Want to have more focus? Give your brain room to work


In 2014, in a public memo, then-Microsoft CEO Satya Nadella told employees at the tech giant that “the really scarce commodity is, increasingly, human attention“. At the time, Orkut had just died, Instagram was just a photo-sharing social network, and WhatsApp had just joined the Facebook ecosystem.

Today, seven years later, Nadella couldn’t be more right. In the meantime, many studies have shown that the difficulty of maintaining mindfulness on a task is, in fact, a problem in virtually everyone’s life. A Harvard study, for example, found that non-industrial workers pass 47% of the time in a semi-distracted state. A survey of the Rescue Time app showed that people check their email 55 times a day – and, in the case of messaging apps, 77 times a day.

People are saying ‘data is the new oil’, but I completely agree [com Nadella] that attention is the new oil. Data is plentiful, attention is scarce and we will never have more of it.

David Author, MIT economist

With the expansion of telecommuting during the pandemic, behaviors like these, which are real productivity drains, have become even more common. But the problem goes far beyond the feeling of fatigue and anguish of wanting to produce and not being able to. It’s a neurological issue. Frequently switching our attention between different tasks and distractions “wean” our brain from focusing, due to a phenomenon called “residual attention“.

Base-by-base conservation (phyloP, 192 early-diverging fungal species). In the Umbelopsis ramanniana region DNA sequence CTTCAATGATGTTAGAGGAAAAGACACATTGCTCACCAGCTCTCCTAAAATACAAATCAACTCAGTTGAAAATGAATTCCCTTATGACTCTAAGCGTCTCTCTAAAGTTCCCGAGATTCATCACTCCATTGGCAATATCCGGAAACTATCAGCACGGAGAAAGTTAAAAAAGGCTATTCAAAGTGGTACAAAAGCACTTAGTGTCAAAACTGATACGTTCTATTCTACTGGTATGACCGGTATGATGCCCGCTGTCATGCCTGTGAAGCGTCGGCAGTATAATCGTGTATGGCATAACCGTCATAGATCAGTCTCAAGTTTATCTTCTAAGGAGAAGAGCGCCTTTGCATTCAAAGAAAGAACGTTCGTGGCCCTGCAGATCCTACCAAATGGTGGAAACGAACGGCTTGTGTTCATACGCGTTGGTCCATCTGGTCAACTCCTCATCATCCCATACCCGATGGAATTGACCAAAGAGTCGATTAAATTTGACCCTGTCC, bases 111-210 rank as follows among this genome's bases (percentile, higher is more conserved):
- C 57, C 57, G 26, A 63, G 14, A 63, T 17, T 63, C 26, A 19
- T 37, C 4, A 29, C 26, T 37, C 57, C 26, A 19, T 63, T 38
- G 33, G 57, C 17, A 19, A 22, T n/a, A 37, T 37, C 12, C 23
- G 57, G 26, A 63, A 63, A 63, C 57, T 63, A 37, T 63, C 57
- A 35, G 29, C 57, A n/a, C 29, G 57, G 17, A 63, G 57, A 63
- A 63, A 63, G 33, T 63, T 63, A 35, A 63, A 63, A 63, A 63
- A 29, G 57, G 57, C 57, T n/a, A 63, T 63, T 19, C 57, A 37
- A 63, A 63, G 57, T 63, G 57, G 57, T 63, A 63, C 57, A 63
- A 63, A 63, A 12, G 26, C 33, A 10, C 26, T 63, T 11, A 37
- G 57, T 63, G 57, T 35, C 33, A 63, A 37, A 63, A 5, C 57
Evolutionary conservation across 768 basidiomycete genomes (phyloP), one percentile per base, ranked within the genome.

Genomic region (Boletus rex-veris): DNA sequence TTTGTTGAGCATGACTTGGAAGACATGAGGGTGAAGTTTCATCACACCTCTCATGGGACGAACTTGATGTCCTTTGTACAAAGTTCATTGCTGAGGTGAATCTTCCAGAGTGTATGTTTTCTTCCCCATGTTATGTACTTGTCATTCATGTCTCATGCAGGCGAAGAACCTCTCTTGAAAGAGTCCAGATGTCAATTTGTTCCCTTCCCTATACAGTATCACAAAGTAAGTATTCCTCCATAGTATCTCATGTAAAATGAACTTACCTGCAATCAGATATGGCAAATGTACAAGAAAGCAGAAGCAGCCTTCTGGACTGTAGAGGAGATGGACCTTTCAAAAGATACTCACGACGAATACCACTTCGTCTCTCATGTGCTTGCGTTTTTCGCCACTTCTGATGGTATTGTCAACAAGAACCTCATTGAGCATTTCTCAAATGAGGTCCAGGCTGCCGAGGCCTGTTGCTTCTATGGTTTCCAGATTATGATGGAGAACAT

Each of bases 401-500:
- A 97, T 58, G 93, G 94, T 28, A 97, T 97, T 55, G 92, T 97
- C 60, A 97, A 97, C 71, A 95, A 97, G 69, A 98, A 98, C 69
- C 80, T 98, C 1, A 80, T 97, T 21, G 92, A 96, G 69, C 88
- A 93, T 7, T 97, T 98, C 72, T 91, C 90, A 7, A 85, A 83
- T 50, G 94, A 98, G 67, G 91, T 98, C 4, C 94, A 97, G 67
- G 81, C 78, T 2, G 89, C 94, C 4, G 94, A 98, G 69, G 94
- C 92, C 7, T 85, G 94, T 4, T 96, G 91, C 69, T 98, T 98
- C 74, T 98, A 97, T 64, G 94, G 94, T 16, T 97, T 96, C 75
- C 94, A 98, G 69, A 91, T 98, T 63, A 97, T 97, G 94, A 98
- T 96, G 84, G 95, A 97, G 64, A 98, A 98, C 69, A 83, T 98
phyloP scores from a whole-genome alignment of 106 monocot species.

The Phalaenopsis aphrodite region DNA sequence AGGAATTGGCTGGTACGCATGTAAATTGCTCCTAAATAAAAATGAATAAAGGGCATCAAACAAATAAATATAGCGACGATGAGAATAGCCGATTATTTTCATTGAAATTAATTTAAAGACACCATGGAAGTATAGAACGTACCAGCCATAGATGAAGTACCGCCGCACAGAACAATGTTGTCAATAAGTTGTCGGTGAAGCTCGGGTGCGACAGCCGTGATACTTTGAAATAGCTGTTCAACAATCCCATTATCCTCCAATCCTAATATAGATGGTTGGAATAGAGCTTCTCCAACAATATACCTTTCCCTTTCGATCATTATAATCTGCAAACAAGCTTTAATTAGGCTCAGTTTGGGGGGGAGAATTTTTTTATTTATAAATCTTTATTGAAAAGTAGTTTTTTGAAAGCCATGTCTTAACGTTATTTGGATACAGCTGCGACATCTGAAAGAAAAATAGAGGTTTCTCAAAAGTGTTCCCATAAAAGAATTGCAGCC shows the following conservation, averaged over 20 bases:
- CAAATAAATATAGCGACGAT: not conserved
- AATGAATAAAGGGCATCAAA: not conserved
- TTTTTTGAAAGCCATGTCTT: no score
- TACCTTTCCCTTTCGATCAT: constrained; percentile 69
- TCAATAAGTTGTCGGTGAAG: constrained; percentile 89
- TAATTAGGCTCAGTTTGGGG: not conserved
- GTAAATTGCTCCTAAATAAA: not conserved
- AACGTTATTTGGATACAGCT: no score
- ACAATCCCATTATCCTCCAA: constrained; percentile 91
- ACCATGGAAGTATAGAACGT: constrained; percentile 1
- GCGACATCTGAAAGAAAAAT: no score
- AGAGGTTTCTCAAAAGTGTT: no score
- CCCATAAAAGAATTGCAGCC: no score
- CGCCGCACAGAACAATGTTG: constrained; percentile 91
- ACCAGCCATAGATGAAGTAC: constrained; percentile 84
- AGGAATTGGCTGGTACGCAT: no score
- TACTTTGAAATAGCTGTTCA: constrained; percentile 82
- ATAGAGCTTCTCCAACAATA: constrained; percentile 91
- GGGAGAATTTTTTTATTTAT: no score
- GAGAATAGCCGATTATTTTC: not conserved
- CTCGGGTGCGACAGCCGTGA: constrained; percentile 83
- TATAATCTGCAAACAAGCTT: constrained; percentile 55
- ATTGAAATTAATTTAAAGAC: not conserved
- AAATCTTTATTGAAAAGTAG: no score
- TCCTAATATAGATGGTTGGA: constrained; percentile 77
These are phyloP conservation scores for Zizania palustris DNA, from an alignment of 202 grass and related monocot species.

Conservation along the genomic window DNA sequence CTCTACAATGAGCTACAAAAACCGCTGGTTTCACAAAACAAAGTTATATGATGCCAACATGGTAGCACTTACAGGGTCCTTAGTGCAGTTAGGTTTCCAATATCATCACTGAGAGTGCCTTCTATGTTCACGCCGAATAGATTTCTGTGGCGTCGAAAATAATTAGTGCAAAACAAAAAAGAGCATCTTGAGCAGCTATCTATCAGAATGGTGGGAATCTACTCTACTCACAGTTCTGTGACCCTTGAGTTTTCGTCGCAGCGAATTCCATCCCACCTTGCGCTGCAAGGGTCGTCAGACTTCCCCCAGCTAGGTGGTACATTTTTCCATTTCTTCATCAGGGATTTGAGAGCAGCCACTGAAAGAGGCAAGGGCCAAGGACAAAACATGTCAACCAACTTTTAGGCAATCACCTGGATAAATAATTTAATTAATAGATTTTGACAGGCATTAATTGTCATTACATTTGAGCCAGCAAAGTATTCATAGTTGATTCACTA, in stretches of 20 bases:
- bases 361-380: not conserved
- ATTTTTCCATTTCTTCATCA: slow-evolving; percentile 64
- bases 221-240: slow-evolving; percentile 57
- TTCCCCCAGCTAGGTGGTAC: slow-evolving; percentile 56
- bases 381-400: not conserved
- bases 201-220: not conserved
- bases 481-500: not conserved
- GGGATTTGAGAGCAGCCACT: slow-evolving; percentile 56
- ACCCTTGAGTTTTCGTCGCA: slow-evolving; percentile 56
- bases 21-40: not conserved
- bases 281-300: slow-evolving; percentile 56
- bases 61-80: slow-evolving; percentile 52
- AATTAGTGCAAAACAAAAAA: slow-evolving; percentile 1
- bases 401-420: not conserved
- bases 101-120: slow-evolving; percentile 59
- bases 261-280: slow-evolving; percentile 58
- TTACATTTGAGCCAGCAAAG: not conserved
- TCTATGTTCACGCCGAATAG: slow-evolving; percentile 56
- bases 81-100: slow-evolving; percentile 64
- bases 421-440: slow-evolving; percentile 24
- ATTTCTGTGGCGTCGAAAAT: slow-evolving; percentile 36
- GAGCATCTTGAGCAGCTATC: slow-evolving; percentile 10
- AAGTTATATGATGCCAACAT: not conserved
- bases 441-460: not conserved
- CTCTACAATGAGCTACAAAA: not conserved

The concept, created by researcher Sophie Leroy of the University of Washington, illustrates how this war for our attention hurts us. According to him, when we distract ourselves from a task to check a message, part of our attention continues to process this secondary activity even after we turn our attention to the initial task. And there is a scientific explanation for this.

In our brain, it all comes down to electrical impulses that flow through an immense network of neurons. When we begin to focus on something, be it a task or physical exercise, brain cells detect this electrical traffic and wrap the “neural roads” with myelin, a substance that increases the flow of impulses from one point to another in the brain. But that only happens when you’re focused. When you get distracted, this process is immediately interrupted, and starting from the beginning is like going back to square one—with each new distraction.

All for the pleasure of dopamine

Difficult and complex tasks can be a little tedious to solve, so we surrender to distractions in search of dopamine, a neurotransmitter that causes the sensation of pleasure. While work only generates dopamine in the long run, social networks do it instantly, requiring almost no effort on our part. But breaking this behavior and going in search of “long-term dopamine” is possible.

“The best way to do this is to feel boredom once in a while without running away from it,” explains Cal Newport, an American author and professor of computer science at Georgetown University. “With this, your brain understands that when you get bored, sometimes it will be stimulated and sometimes it won’t. That means that when it comes time to focus on something, the brain will go ‘oh, ok, that’s it another one of those circumstances where I won’t be stimulated, and that’s okay, I’m used to it.” This opens the way for myelin to speed up the functioning of your brain.